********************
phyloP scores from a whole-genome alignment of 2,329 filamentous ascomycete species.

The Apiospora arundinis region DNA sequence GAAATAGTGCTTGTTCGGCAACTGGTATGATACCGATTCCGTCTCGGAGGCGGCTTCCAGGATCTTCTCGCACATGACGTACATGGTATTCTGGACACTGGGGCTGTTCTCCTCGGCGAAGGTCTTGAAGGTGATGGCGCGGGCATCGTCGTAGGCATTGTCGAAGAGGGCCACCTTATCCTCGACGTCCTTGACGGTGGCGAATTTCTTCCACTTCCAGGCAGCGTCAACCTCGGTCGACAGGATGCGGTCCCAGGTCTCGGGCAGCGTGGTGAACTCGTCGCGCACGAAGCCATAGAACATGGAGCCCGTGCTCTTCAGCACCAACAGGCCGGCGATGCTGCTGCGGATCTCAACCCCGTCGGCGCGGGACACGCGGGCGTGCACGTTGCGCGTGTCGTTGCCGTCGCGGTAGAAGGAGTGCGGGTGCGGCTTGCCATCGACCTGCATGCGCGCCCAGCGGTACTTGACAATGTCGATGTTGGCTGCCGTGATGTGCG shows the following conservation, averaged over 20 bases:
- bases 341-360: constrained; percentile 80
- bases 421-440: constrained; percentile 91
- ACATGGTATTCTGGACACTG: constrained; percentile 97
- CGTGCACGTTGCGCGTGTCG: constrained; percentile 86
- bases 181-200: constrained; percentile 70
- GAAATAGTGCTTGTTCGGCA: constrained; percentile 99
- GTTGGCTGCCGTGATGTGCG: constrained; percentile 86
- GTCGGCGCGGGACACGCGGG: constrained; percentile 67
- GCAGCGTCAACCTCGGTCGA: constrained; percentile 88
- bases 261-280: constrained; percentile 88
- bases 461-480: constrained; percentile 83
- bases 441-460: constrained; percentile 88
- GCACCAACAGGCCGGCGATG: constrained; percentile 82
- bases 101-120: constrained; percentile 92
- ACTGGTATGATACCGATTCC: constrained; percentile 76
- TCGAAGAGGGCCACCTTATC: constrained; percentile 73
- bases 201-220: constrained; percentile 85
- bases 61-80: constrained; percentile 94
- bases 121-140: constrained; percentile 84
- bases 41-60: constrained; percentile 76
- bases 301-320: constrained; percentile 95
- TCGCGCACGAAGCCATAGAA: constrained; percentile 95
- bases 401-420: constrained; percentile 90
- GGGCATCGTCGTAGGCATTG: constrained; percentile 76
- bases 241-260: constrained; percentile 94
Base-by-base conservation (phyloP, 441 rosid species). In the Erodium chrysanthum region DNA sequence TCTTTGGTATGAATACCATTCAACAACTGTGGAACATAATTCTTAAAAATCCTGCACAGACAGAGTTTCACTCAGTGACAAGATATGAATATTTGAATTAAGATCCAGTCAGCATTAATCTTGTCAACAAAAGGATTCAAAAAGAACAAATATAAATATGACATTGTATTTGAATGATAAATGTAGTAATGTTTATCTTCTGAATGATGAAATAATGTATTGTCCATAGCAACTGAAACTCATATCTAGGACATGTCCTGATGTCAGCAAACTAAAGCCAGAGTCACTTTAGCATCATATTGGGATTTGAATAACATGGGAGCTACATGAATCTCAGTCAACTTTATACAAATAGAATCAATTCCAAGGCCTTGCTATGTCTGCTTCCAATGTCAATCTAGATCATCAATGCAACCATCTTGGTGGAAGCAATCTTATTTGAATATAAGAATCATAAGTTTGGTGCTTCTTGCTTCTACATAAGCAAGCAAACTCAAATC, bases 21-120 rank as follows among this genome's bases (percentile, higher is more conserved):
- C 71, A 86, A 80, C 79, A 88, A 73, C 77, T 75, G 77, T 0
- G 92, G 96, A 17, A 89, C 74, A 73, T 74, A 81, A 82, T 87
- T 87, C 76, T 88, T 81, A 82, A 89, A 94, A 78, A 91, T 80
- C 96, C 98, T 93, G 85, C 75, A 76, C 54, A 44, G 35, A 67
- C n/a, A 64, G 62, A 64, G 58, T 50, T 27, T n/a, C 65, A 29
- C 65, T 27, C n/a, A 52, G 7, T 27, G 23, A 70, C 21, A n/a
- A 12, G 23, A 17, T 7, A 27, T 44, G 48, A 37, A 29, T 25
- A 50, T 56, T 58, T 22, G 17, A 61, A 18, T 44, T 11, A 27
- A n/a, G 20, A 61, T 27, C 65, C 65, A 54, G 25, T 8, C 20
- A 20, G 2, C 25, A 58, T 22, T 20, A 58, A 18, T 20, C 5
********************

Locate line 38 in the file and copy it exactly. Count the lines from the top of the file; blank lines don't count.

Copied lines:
- A 20, G 2, C 25, A 58, T 22, T 20, A 58, A 18, T 20, C 5